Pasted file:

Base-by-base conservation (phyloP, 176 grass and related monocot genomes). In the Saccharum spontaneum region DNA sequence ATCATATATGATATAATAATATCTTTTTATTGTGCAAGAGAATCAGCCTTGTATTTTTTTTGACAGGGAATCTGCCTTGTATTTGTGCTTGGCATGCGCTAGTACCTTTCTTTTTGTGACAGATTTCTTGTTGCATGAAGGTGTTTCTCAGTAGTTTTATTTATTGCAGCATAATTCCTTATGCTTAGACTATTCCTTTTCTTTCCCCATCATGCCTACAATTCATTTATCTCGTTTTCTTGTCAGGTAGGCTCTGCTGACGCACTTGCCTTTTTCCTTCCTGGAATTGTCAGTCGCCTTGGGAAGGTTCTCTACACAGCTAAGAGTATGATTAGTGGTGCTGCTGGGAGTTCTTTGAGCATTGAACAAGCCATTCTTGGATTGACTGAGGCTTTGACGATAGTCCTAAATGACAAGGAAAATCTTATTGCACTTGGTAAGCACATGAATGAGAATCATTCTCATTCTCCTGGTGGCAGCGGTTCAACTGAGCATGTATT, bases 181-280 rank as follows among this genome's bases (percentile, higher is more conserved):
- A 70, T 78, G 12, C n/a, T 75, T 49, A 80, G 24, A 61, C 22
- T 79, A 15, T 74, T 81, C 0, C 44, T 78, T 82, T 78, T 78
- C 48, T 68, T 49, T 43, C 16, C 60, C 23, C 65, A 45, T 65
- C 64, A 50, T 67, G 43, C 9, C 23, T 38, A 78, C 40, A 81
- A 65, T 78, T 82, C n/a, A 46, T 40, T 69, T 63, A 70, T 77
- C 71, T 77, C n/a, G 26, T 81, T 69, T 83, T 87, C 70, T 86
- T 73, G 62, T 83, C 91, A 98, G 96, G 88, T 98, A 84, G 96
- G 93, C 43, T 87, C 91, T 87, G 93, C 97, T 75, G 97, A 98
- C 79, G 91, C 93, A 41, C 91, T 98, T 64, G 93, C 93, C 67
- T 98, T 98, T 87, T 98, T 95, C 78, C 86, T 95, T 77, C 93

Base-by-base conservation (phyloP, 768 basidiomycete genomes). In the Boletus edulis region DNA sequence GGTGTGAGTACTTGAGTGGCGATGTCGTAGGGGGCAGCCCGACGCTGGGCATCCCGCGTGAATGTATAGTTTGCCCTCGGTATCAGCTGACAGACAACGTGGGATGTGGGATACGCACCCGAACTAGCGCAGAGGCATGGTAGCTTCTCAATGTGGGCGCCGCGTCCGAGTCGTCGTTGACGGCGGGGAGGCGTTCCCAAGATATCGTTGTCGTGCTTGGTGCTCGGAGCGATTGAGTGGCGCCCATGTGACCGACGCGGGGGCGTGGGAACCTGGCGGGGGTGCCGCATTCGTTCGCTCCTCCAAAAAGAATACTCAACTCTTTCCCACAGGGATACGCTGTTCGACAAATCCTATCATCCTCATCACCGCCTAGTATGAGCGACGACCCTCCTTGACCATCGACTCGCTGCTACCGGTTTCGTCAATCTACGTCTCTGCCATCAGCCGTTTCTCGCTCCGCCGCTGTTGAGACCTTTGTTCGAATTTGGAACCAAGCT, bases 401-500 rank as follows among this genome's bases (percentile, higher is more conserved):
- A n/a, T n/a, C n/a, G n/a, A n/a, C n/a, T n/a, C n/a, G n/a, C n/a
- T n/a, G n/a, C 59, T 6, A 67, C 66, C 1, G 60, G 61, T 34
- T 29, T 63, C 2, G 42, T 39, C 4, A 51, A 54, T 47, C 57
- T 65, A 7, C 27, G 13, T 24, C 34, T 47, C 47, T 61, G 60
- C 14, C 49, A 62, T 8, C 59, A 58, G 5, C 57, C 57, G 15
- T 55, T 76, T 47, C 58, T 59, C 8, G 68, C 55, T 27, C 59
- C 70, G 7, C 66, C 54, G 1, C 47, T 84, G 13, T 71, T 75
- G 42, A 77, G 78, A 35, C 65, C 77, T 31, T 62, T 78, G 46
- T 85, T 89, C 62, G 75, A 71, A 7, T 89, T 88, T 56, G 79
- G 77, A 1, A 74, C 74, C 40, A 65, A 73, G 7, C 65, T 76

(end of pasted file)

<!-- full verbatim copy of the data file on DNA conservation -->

Base-by-base conservation (phyloP, 176 grass and related monocot genomes). In the Saccharum spontaneum region DNA sequence ATCATATATGATATAATAATATCTTTTTATTGTGCAAGAGAATCAGCCTTGTATTTTTTTTGACAGGGAATCTGCCTTGTATTTGTGCTTGGCATGCGCTAGTACCTTTCTTTTTGTGACAGATTTCTTGTTGCATGAAGGTGTTTCTCAGTAGTTTTATTTATTGCAGCATAATTCCTTATGCTTAGACTATTCCTTTTCTTTCCCCATCATGCCTACAATTCATTTATCTCGTTTTCTTGTCAGGTAGGCTCTGCTGACGCACTTGCCTTTTTCCTTCCTGGAATTGTCAGTCGCCTTGGGAAGGTTCTCTACACAGCTAAGAGTATGATTAGTGGTGCTGCTGGGAGTTCTTTGAGCATTGAACAAGCCATTCTTGGATTGACTGAGGCTTTGACGATAGTCCTAAATGACAAGGAAAATCTTATTGCACTTGGTAAGCACATGAATGAGAATCATTCTCATTCTCCTGGTGGCAGCGGTTCAACTGAGCATGTATT, bases 181-280 rank as follows among this genome's bases (percentile, higher is more conserved):
- A 70, T 78, G 12, C n/a, T 75, T 49, A 80, G 24, A 61, C 22
- T 79, A 15, T 74, T 81, C 0, C 44, T 78, T 82, T 78, T 78
- C 48, T 68, T 49, T 43, C 16, C 60, C 23, C 65, A 45, T 65
- C 64, A 50, T 67, G 43, C 9, C 23, T 38, A 78, C 40, A 81
- A 65, T 78, T 82, C n/a, A 46, T 40, T 69, T 63, A 70, T 77
- C 71, T 77, C n/a, G 26, T 81, T 69, T 83, T 87, C 70, T 86
- T 73, G 62, T 83, C 91, A 98, G 96, G 88, T 98, A 84, G 96
- G 93, C 43, T 87, C 91, T 87, G 93, C 97, T 75, G 97, A 98
- C 79, G 91, C 93, A 41, C 91, T 98, T 64, G 93, C 93, C 67
- T 98, T 98, T 87, T 98, T 95, C 78, C 86, T 95, T 77, C 93

Base-by-base conservation (phyloP, 768 basidiomycete genomes). In the Boletus edulis region DNA sequence GGTGTGAGTACTTGAGTGGCGATGTCGTAGGGGGCAGCCCGACGCTGGGCATCCCGCGTGAATGTATAGTTTGCCCTCGGTATCAGCTGACAGACAACGTGGGATGTGGGATACGCACCCGAACTAGCGCAGAGGCATGGTAGCTTCTCAATGTGGGCGCCGCGTCCGAGTCGTCGTTGACGGCGGGGAGGCGTTCCCAAGATATCGTTGTCGTGCTTGGTGCTCGGAGCGATTGAGTGGCGCCCATGTGACCGACGCGGGGGCGTGGGAACCTGGCGGGGGTGCCGCATTCGTTCGCTCCTCCAAAAAGAATACTCAACTCTTTCCCACAGGGATACGCTGTTCGACAAATCCTATCATCCTCATCACCGCCTAGTATGAGCGACGACCCTCCTTGACCATCGACTCGCTGCTACCGGTTTCGTCAATCTACGTCTCTGCCATCAGCCGTTTCTCGCTCCGCCGCTGTTGAGACCTTTGTTCGAATTTGGAACCAAGCT, bases 401-500 rank as follows among this genome's bases (percentile, higher is more conserved):
- A n/a, T n/a, C n/a, G n/a, A n/a, C n/a, T n/a, C n/a, G n/a, C n/a
- T n/a, G n/a, C 59, T 6, A 67, C 66, C 1, G 60, G 61, T 34
- T 29, T 63, C 2, G 42, T 39, C 4, A 51, A 54, T 47, C 57
- T 65, A 7, C 27, G 13, T 24, C 34, T 47, C 47, T 61, G 60
- C 14, C 49, A 62, T 8, C 59, A 58, G 5, C 57, C 57, G 15
- T 55, T 76, T 47, C 58, T 59, C 8, G 68, C 55, T 27, C 59
- C 70, G 7, C 66, C 54, G 1, C 47, T 84, G 13, T 71, T 75
- G 42, A 77, G 78, A 35, C 65, C 77, T 31, T 62, T 78, G 46
- T 85, T 89, C 62, G 75, A 71, A 7, T 89, T 88, T 56, G 79
- G 77, A 1, A 74, C 74, C 40, A 65, A 73, G 7, C 65, T 76